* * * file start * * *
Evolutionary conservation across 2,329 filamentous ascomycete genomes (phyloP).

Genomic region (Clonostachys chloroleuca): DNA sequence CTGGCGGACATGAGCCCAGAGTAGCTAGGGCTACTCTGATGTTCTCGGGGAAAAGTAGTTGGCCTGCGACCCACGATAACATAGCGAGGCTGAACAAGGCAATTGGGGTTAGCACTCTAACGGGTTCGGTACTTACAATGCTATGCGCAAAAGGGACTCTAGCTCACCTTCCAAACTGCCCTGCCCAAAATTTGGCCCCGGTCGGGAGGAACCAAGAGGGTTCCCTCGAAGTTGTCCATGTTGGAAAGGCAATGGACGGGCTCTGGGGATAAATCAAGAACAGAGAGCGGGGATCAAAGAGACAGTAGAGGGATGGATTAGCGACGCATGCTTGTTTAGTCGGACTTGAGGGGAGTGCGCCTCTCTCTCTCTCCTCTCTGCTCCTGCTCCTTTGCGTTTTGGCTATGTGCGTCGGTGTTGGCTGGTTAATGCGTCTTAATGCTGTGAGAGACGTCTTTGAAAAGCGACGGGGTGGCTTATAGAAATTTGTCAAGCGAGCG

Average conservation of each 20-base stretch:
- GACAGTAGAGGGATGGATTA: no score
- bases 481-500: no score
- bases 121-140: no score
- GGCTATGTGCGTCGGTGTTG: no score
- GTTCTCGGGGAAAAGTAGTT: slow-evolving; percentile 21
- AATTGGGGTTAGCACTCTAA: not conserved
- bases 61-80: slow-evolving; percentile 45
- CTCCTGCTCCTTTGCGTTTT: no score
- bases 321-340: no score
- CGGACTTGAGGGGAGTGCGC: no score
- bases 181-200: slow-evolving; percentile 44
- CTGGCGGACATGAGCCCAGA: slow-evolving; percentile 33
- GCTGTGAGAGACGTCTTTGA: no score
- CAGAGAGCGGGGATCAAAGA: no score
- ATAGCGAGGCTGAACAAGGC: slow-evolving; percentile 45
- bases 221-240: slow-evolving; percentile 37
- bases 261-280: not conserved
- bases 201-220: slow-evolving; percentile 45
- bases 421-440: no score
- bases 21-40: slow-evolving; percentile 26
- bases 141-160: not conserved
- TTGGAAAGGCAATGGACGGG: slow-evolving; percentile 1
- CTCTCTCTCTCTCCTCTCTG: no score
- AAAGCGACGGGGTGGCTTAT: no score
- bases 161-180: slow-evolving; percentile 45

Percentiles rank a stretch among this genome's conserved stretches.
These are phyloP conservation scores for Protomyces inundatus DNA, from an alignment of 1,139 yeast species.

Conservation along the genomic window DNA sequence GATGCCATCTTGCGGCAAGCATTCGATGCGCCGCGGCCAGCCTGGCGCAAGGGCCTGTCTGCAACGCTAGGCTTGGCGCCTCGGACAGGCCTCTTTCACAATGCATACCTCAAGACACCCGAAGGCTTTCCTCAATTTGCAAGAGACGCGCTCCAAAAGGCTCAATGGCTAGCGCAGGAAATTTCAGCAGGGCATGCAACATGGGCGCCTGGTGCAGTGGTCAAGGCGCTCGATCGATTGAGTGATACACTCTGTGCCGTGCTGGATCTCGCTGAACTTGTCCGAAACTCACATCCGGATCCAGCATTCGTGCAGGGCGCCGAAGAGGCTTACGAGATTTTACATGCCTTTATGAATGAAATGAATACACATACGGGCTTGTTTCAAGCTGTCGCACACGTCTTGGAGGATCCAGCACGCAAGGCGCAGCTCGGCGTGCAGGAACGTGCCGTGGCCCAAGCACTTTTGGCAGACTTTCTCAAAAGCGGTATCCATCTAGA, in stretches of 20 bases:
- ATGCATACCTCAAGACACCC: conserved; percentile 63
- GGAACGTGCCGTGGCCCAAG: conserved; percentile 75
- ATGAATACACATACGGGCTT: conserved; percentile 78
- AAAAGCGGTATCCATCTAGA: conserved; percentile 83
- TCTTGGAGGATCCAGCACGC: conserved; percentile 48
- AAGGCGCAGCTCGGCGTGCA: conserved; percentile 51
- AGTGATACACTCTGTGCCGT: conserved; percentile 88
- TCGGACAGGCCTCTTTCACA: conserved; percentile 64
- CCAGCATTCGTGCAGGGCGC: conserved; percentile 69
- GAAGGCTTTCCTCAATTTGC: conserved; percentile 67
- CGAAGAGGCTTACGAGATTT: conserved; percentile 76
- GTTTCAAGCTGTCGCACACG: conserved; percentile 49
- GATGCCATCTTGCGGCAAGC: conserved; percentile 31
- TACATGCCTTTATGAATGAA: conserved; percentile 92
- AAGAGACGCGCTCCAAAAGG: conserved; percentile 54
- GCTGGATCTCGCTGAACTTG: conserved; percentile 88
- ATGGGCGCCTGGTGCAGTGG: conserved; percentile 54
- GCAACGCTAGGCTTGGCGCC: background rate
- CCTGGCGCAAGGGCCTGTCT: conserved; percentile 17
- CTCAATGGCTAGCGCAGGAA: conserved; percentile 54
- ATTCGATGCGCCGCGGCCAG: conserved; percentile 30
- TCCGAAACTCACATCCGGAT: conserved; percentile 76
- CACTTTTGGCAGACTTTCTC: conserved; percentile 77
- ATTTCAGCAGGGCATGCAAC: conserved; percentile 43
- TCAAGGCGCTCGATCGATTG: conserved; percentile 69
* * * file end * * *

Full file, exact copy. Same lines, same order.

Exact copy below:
Evolutionary conservation across 2,329 filamentous ascomycete genomes (phyloP).

Genomic region (Clonostachys chloroleuca): DNA sequence CTGGCGGACATGAGCCCAGAGTAGCTAGGGCTACTCTGATGTTCTCGGGGAAAAGTAGTTGGCCTGCGACCCACGATAACATAGCGAGGCTGAACAAGGCAATTGGGGTTAGCACTCTAACGGGTTCGGTACTTACAATGCTATGCGCAAAAGGGACTCTAGCTCACCTTCCAAACTGCCCTGCCCAAAATTTGGCCCCGGTCGGGAGGAACCAAGAGGGTTCCCTCGAAGTTGTCCATGTTGGAAAGGCAATGGACGGGCTCTGGGGATAAATCAAGAACAGAGAGCGGGGATCAAAGAGACAGTAGAGGGATGGATTAGCGACGCATGCTTGTTTAGTCGGACTTGAGGGGAGTGCGCCTCTCTCTCTCTCCTCTCTGCTCCTGCTCCTTTGCGTTTTGGCTATGTGCGTCGGTGTTGGCTGGTTAATGCGTCTTAATGCTGTGAGAGACGTCTTTGAAAAGCGACGGGGTGGCTTATAGAAATTTGTCAAGCGAGCG

Average conservation of each 20-base stretch:
- GACAGTAGAGGGATGGATTA: no score
- bases 481-500: no score
- bases 121-140: no score
- GGCTATGTGCGTCGGTGTTG: no score
- GTTCTCGGGGAAAAGTAGTT: slow-evolving; percentile 21
- AATTGGGGTTAGCACTCTAA: not conserved
- bases 61-80: slow-evolving; percentile 45
- CTCCTGCTCCTTTGCGTTTT: no score
- bases 321-340: no score
- CGGACTTGAGGGGAGTGCGC: no score
- bases 181-200: slow-evolving; percentile 44
- CTGGCGGACATGAGCCCAGA: slow-evolving; percentile 33
- GCTGTGAGAGACGTCTTTGA: no score
- CAGAGAGCGGGGATCAAAGA: no score
- ATAGCGAGGCTGAACAAGGC: slow-evolving; percentile 45
- bases 221-240: slow-evolving; percentile 37
- bases 261-280: not conserved
- bases 201-220: slow-evolving; percentile 45
- bases 421-440: no score
- bases 21-40: slow-evolving; percentile 26
- bases 141-160: not conserved
- TTGGAAAGGCAATGGACGGG: slow-evolving; percentile 1
- CTCTCTCTCTCTCCTCTCTG: no score
- AAAGCGACGGGGTGGCTTAT: no score
- bases 161-180: slow-evolving; percentile 45

Percentiles rank a stretch among this genome's conserved stretches.
These are phyloP conservation scores for Protomyces inundatus DNA, from an alignment of 1,139 yeast species.

Conservation along the genomic window DNA sequence GATGCCATCTTGCGGCAAGCATTCGATGCGCCGCGGCCAGCCTGGCGCAAGGGCCTGTCTGCAACGCTAGGCTTGGCGCCTCGGACAGGCCTCTTTCACAATGCATACCTCAAGACACCCGAAGGCTTTCCTCAATTTGCAAGAGACGCGCTCCAAAAGGCTCAATGGCTAGCGCAGGAAATTTCAGCAGGGCATGCAACATGGGCGCCTGGTGCAGTGGTCAAGGCGCTCGATCGATTGAGTGATACACTCTGTGCCGTGCTGGATCTCGCTGAACTTGTCCGAAACTCACATCCGGATCCAGCATTCGTGCAGGGCGCCGAAGAGGCTTACGAGATTTTACATGCCTTTATGAATGAAATGAATACACATACGGGCTTGTTTCAAGCTGTCGCACACGTCTTGGAGGATCCAGCACGCAAGGCGCAGCTCGGCGTGCAGGAACGTGCCGTGGCCCAAGCACTTTTGGCAGACTTTCTCAAAAGCGGTATCCATCTAGA, in stretches of 20 bases:
- ATGCATACCTCAAGACACCC: conserved; percentile 63
- GGAACGTGCCGTGGCCCAAG: conserved; percentile 75
- ATGAATACACATACGGGCTT: conserved; percentile 78
- AAAAGCGGTATCCATCTAGA: conserved; percentile 83
- TCTTGGAGGATCCAGCACGC: conserved; percentile 48
- AAGGCGCAGCTCGGCGTGCA: conserved; percentile 51
- AGTGATACACTCTGTGCCGT: conserved; percentile 88
- TCGGACAGGCCTCTTTCACA: conserved; percentile 64
- CCAGCATTCGTGCAGGGCGC: conserved; percentile 69
- GAAGGCTTTCCTCAATTTGC: conserved; percentile 67
- CGAAGAGGCTTACGAGATTT: conserved; percentile 76
- GTTTCAAGCTGTCGCACACG: conserved; percentile 49
- GATGCCATCTTGCGGCAAGC: conserved; percentile 31
- TACATGCCTTTATGAATGAA: conserved; percentile 92
- AAGAGACGCGCTCCAAAAGG: conserved; percentile 54
- GCTGGATCTCGCTGAACTTG: conserved; percentile 88
- ATGGGCGCCTGGTGCAGTGG: conserved; percentile 54
- GCAACGCTAGGCTTGGCGCC: background rate
- CCTGGCGCAAGGGCCTGTCT: conserved; percentile 17
- CTCAATGGCTAGCGCAGGAA: conserved; percentile 54
- ATTCGATGCGCCGCGGCCAG: conserved; percentile 30
- TCCGAAACTCACATCCGGAT: conserved; percentile 76
- CACTTTTGGCAGACTTTCTC: conserved; percentile 77
- ATTTCAGCAGGGCATGCAAC: conserved; percentile 43
- TCAAGGCGCTCGATCGATTG: conserved; percentile 69